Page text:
Listen to Austin 360 Radio

Lousiana's Givers bring indie Afropop to Austin. Again.

Patrick Caldwell
Tiffany Lamson, top, Taylor Guarisco, Josh LeBlanc, William Henderson and Kirby Campbell are Givers.

Taylor Guarisco was two weeks into his first semester at the University of New Orleans, studying jazz and classical music, when he responded to a call to sit in for a weekend show with a Cajun band he'd long gigged with.

Guarisco traveled light, leaving most of his things, still in boxes, behind in his newly rented New Orleans duplex. He departed on August 26, 2005, never to glimpse most of his personal effects again.

"The only thing I took with me was my bass, and my acoustic guitar, because I didn't really trust my roommate to not play my 1955 Gibson. And then the hurricane came and put everything underwater," says Guarisco, 23. "And come to find out those would be the only two things I saved, the only two things that I would have been really sad about."

As casualties and complications from Hurricane Katrina go, Guarisco got off easy. He returned to his hometown, Lafayette, La., alongside new acquaintance Tiffany Lamson, a fellow University of Lafayette-turned-University of New Orleans-turned-back-to-University of Lafayette student who lived on his duplex's second floor before the storm struck.

They kept in touch, and nearly five years later they together front Givers, a winsome five-piece of early-twentysomethings who craft a distinct gumbo of Afropop, electronica and indie influences, with the added perk of some Dixieland horns here and there. The vocal interplay between Lamson and Guarisco keeps Givers' anthems perpetually bouncy and worthy of sing-alongs and has brought an impressive level of attention for a band with just more than a year — and one four-song EP — under its belt. Today Givers returns to one of the band's most adoring cities to headline a show at Emo's. It's one of many, many stops in Austin since the band formed in early 2009. (And it's back in October for the Austin City Limits Music Festival.)

The band's even logged more local shows in that time than some outfits that call Austin home.

"Austin has always been such an awesome city for us. Being from Lafayette, it's always been amazing to have a six-hour drive to one of the most awesome places that anyone who loves music could ever go to," Guarisco says. "There are so many people that are actively engaged in pursuing shows. They take it kind of seriously. They go out on a Wednesday night for sure."

Guarisco appreciates that kind of dedication. He shows a similarly slavish devotion to music that cuts across genres and instruments, starting with guitar in the third grade, moving on to the trombone and the tuba and eventually the bass. He logged countless hours in Lafayette High School's classical music program and played Carnegie Hall at an early age.

"Our conductor was a very serious, very well-rehearsed guy who would have us play for like eight hours straight," Guarisco says. "So it instilled this sense of 'Well, if we have to rehearse it we'll do it again and we'll do it again and we'll do it again.' It really made an impression on our work ethic.' "

That program also introduced Guarisco to future Givers William Henderson and Kirby Campbell — like the band's other three members, Lafayette natives. They continued to play in a series of improvisational groups into college, playing jazz, classical and Cajun music throughout Louisiana. They eventually roped in Lamson and bass guitar and trumpet player Josh LeBlanc. The quintet played a few shows in early 2009, and Guarisco and Lamson's vocal freestylings led to a more stable musical direction inspired by the indie pop of Vampire Weekend, Mates of State and, most prominently, the Dirty Projectors. Guarisco counts the uber-trendy Brooklyn art rockers as his favorite band. Dirty Projectors frontman Dave Longstreth eventually took notice of Guarisco, too, and swept Givers along as the Projectors' opening act last fall. For Guarisco, who's happy to launch into elongated praises of Longstreth's style, that was a pretty big compliment.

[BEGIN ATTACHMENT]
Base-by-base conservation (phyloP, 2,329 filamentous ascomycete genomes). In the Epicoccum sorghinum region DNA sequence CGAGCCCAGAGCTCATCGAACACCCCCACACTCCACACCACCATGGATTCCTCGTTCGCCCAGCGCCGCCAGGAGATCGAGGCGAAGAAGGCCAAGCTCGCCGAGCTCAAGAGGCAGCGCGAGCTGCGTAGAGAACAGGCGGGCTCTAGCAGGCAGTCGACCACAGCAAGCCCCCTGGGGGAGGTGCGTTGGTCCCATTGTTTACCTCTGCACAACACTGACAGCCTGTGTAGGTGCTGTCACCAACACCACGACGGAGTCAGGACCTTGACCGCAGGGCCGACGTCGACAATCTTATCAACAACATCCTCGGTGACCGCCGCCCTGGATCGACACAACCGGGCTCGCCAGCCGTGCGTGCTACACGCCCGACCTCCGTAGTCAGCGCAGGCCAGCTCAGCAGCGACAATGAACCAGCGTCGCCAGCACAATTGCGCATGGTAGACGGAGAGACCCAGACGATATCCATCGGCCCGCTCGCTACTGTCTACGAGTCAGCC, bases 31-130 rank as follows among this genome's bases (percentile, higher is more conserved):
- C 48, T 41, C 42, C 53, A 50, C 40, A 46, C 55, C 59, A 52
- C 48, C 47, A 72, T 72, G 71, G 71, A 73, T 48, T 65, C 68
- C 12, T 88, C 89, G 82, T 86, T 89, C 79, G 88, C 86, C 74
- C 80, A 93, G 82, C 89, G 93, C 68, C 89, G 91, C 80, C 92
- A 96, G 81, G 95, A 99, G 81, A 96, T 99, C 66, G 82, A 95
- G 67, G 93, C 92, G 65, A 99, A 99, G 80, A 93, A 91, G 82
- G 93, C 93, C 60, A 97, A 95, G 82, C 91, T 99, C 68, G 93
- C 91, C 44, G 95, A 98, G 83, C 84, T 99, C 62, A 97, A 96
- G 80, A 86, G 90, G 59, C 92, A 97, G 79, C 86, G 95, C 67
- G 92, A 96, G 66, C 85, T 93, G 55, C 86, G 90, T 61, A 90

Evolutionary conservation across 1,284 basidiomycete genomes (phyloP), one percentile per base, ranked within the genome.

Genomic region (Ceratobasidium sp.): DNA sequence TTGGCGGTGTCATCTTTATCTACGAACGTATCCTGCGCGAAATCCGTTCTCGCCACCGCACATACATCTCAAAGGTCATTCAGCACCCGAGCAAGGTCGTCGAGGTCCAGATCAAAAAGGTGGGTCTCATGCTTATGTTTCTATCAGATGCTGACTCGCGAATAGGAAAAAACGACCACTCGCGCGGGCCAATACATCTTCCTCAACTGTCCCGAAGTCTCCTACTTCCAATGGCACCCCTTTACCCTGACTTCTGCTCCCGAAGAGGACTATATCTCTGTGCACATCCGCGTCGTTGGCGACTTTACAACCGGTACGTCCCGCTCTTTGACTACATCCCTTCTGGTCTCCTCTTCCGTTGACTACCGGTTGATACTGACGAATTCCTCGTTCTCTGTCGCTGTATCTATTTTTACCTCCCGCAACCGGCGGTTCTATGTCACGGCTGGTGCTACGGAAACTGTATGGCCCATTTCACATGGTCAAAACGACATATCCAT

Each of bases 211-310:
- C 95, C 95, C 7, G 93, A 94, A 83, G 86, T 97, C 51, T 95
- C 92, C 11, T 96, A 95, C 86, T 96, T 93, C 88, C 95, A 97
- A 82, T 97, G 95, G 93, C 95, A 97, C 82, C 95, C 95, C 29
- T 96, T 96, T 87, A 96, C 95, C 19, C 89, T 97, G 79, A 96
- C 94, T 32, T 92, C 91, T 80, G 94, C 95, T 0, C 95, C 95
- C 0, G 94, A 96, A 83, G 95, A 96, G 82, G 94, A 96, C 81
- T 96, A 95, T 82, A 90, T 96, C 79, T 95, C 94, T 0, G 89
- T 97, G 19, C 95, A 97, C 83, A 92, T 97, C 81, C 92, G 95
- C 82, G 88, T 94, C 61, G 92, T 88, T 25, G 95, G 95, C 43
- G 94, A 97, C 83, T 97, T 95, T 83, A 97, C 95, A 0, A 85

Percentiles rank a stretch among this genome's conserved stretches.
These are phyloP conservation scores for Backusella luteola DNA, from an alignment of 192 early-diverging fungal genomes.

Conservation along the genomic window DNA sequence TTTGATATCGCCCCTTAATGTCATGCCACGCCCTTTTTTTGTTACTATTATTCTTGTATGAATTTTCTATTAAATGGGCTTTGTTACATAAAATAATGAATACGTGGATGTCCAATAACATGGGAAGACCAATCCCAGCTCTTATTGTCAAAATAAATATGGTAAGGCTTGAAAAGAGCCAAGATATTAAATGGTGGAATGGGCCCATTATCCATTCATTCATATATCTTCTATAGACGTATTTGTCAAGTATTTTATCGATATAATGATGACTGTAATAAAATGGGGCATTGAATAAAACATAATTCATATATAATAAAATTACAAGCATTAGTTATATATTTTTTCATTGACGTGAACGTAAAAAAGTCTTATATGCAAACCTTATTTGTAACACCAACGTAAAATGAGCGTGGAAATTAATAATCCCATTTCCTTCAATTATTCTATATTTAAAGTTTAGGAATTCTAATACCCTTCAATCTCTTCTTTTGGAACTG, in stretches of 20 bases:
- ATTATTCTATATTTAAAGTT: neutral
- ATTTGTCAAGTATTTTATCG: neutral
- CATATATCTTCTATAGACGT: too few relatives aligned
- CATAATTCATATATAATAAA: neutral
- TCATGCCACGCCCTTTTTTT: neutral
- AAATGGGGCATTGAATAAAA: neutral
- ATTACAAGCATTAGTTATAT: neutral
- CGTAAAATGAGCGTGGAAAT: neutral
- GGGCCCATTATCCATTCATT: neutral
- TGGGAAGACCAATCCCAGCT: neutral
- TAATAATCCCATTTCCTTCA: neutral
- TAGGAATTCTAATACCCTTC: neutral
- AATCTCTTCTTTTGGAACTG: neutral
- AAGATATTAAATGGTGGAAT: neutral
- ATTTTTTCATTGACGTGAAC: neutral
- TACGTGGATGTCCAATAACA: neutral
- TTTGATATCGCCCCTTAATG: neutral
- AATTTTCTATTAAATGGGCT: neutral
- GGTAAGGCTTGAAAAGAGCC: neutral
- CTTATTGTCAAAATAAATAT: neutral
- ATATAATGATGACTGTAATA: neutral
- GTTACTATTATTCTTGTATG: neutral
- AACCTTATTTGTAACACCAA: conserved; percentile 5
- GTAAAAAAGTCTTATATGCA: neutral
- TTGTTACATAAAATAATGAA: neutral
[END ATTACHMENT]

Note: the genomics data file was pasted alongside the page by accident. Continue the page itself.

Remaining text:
"It was a very, very, very surreal dream come true. That band has been my favorite band for at least three years, and I kind of had this obsessive relationship with this music this guy had made," Guarisco says. "It got to the point where I was almost ashamed to say that after three years that I had one band that was my favorite band that I couldn't stop listening to. It seemed like all my friends had a new favorite band every month or two months. And I was like 'Sorry, I can't stop listening to everything these guys have done.' "

A commonality both bands share — and that will play a major role on Givers' debut album, due for release late this year — is a fascination with sounds descended from Afropop. Alongside Longstreth's expansive Dirty Projectors, Vampire Weekend and Local Natives, among others, Givers is one of a crop of young, white indie bands to base its sound on music with roots on the African continent.

Given its musical heritage — each member of Givers grew up surrounded by zydeco and Creole music — that might not come as a surprise, but Guarisco has his own theories on the resurgence of Afropop in today's crop of Pitchfork and Paste favorites.

"There's something about the music that we've had in our ears for a while, articulate music that's really cool and well thought-out and it really stimulates your mind, but it may not do anything to your butt," Guarisco says. "May not make you want to dance. I think that has in some ways worn its course. Now we're seeing bands balancing out the articulation and technique with that expression of the heart and that moves your butt. I think that's what we're really seeing happen here."

pcaldwell@statesman.com; 912-2559